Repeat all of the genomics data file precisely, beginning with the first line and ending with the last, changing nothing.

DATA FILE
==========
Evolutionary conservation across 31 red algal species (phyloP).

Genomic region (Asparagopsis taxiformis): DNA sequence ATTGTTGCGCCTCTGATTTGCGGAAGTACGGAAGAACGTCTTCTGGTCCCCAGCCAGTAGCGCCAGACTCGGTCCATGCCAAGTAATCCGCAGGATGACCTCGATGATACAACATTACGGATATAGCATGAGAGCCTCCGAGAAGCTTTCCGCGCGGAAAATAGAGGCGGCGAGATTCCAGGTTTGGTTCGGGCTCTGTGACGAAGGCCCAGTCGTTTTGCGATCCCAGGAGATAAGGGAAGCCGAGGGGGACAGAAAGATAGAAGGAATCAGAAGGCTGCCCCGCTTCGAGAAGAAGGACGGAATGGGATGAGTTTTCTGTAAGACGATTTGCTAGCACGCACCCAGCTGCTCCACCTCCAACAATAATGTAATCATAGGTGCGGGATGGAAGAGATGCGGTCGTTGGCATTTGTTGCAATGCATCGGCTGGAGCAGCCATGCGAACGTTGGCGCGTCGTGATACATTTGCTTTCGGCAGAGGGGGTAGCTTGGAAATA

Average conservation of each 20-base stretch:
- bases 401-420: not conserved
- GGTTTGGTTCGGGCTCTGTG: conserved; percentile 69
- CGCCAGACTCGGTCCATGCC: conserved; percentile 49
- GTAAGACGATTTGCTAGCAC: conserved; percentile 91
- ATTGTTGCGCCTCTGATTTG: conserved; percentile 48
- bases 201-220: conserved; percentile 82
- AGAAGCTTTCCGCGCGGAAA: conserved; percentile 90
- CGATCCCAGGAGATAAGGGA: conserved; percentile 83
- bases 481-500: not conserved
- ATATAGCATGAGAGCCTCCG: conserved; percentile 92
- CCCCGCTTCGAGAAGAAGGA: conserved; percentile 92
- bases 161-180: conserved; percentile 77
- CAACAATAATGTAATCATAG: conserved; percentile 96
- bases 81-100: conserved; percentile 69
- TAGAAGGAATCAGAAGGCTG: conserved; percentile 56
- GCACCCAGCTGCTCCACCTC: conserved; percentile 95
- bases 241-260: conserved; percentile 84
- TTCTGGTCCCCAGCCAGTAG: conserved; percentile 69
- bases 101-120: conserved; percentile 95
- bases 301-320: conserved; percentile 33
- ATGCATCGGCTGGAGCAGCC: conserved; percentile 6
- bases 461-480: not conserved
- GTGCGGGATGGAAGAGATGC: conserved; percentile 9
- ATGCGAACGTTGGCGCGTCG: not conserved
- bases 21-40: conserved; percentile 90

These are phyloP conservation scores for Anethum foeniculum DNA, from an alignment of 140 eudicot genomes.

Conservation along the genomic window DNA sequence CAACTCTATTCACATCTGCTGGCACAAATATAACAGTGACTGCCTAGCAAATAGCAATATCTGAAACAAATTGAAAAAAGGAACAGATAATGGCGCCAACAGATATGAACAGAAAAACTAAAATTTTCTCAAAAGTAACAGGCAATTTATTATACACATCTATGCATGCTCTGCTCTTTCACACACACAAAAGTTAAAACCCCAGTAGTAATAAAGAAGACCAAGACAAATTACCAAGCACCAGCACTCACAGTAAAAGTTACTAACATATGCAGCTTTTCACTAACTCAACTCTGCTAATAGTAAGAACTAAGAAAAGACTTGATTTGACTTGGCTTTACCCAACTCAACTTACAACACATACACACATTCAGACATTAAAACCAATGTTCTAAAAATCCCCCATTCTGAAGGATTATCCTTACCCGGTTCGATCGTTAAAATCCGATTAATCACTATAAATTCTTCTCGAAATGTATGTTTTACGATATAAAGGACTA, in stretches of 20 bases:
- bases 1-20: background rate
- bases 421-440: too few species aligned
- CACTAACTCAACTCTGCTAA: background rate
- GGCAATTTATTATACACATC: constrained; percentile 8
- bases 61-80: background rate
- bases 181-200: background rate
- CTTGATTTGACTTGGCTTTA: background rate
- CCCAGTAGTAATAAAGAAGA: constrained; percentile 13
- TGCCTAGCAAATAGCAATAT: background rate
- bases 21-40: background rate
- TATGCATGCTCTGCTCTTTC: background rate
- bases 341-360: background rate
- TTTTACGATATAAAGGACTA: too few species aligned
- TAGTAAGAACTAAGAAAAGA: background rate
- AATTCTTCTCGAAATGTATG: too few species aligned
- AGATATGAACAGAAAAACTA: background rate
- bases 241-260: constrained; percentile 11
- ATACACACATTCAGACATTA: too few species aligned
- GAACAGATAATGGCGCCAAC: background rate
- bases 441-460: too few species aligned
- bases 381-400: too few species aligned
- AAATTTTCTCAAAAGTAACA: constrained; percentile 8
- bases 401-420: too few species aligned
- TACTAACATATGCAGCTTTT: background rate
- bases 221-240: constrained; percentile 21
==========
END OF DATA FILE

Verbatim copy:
Evolutionary conservation across 31 red algal species (phyloP).

Genomic region (Asparagopsis taxiformis): DNA sequence ATTGTTGCGCCTCTGATTTGCGGAAGTACGGAAGAACGTCTTCTGGTCCCCAGCCAGTAGCGCCAGACTCGGTCCATGCCAAGTAATCCGCAGGATGACCTCGATGATACAACATTACGGATATAGCATGAGAGCCTCCGAGAAGCTTTCCGCGCGGAAAATAGAGGCGGCGAGATTCCAGGTTTGGTTCGGGCTCTGTGACGAAGGCCCAGTCGTTTTGCGATCCCAGGAGATAAGGGAAGCCGAGGGGGACAGAAAGATAGAAGGAATCAGAAGGCTGCCCCGCTTCGAGAAGAAGGACGGAATGGGATGAGTTTTCTGTAAGACGATTTGCTAGCACGCACCCAGCTGCTCCACCTCCAACAATAATGTAATCATAGGTGCGGGATGGAAGAGATGCGGTCGTTGGCATTTGTTGCAATGCATCGGCTGGAGCAGCCATGCGAACGTTGGCGCGTCGTGATACATTTGCTTTCGGCAGAGGGGGTAGCTTGGAAATA

Average conservation of each 20-base stretch:
- bases 401-420: not conserved
- GGTTTGGTTCGGGCTCTGTG: conserved; percentile 69
- CGCCAGACTCGGTCCATGCC: conserved; percentile 49
- GTAAGACGATTTGCTAGCAC: conserved; percentile 91
- ATTGTTGCGCCTCTGATTTG: conserved; percentile 48
- bases 201-220: conserved; percentile 82
- AGAAGCTTTCCGCGCGGAAA: conserved; percentile 90
- CGATCCCAGGAGATAAGGGA: conserved; percentile 83
- bases 481-500: not conserved
- ATATAGCATGAGAGCCTCCG: conserved; percentile 92
- CCCCGCTTCGAGAAGAAGGA: conserved; percentile 92
- bases 161-180: conserved; percentile 77
- CAACAATAATGTAATCATAG: conserved; percentile 96
- bases 81-100: conserved; percentile 69
- TAGAAGGAATCAGAAGGCTG: conserved; percentile 56
- GCACCCAGCTGCTCCACCTC: conserved; percentile 95
- bases 241-260: conserved; percentile 84
- TTCTGGTCCCCAGCCAGTAG: conserved; percentile 69
- bases 101-120: conserved; percentile 95
- bases 301-320: conserved; percentile 33
- ATGCATCGGCTGGAGCAGCC: conserved; percentile 6
- bases 461-480: not conserved
- GTGCGGGATGGAAGAGATGC: conserved; percentile 9
- ATGCGAACGTTGGCGCGTCG: not conserved
- bases 21-40: conserved; percentile 90

These are phyloP conservation scores for Anethum foeniculum DNA, from an alignment of 140 eudicot genomes.

Conservation along the genomic window DNA sequence CAACTCTATTCACATCTGCTGGCACAAATATAACAGTGACTGCCTAGCAAATAGCAATATCTGAAACAAATTGAAAAAAGGAACAGATAATGGCGCCAACAGATATGAACAGAAAAACTAAAATTTTCTCAAAAGTAACAGGCAATTTATTATACACATCTATGCATGCTCTGCTCTTTCACACACACAAAAGTTAAAACCCCAGTAGTAATAAAGAAGACCAAGACAAATTACCAAGCACCAGCACTCACAGTAAAAGTTACTAACATATGCAGCTTTTCACTAACTCAACTCTGCTAATAGTAAGAACTAAGAAAAGACTTGATTTGACTTGGCTTTACCCAACTCAACTTACAACACATACACACATTCAGACATTAAAACCAATGTTCTAAAAATCCCCCATTCTGAAGGATTATCCTTACCCGGTTCGATCGTTAAAATCCGATTAATCACTATAAATTCTTCTCGAAATGTATGTTTTACGATATAAAGGACTA, in stretches of 20 bases:
- bases 1-20: background rate
- bases 421-440: too few species aligned
- CACTAACTCAACTCTGCTAA: background rate
- GGCAATTTATTATACACATC: constrained; percentile 8
- bases 61-80: background rate
- bases 181-200: background rate
- CTTGATTTGACTTGGCTTTA: background rate
- CCCAGTAGTAATAAAGAAGA: constrained; percentile 13
- TGCCTAGCAAATAGCAATAT: background rate
- bases 21-40: background rate
- TATGCATGCTCTGCTCTTTC: background rate
- bases 341-360: background rate
- TTTTACGATATAAAGGACTA: too few species aligned
- TAGTAAGAACTAAGAAAAGA: background rate
- AATTCTTCTCGAAATGTATG: too few species aligned
- AGATATGAACAGAAAAACTA: background rate
- bases 241-260: constrained; percentile 11
- ATACACACATTCAGACATTA: too few species aligned
- GAACAGATAATGGCGCCAAC: background rate
- bases 441-460: too few species aligned
- bases 381-400: too few species aligned
- AAATTTTCTCAAAAGTAACA: constrained; percentile 8
- bases 401-420: too few species aligned
- TACTAACATATGCAGCTTTT: background rate
- bases 221-240: constrained; percentile 21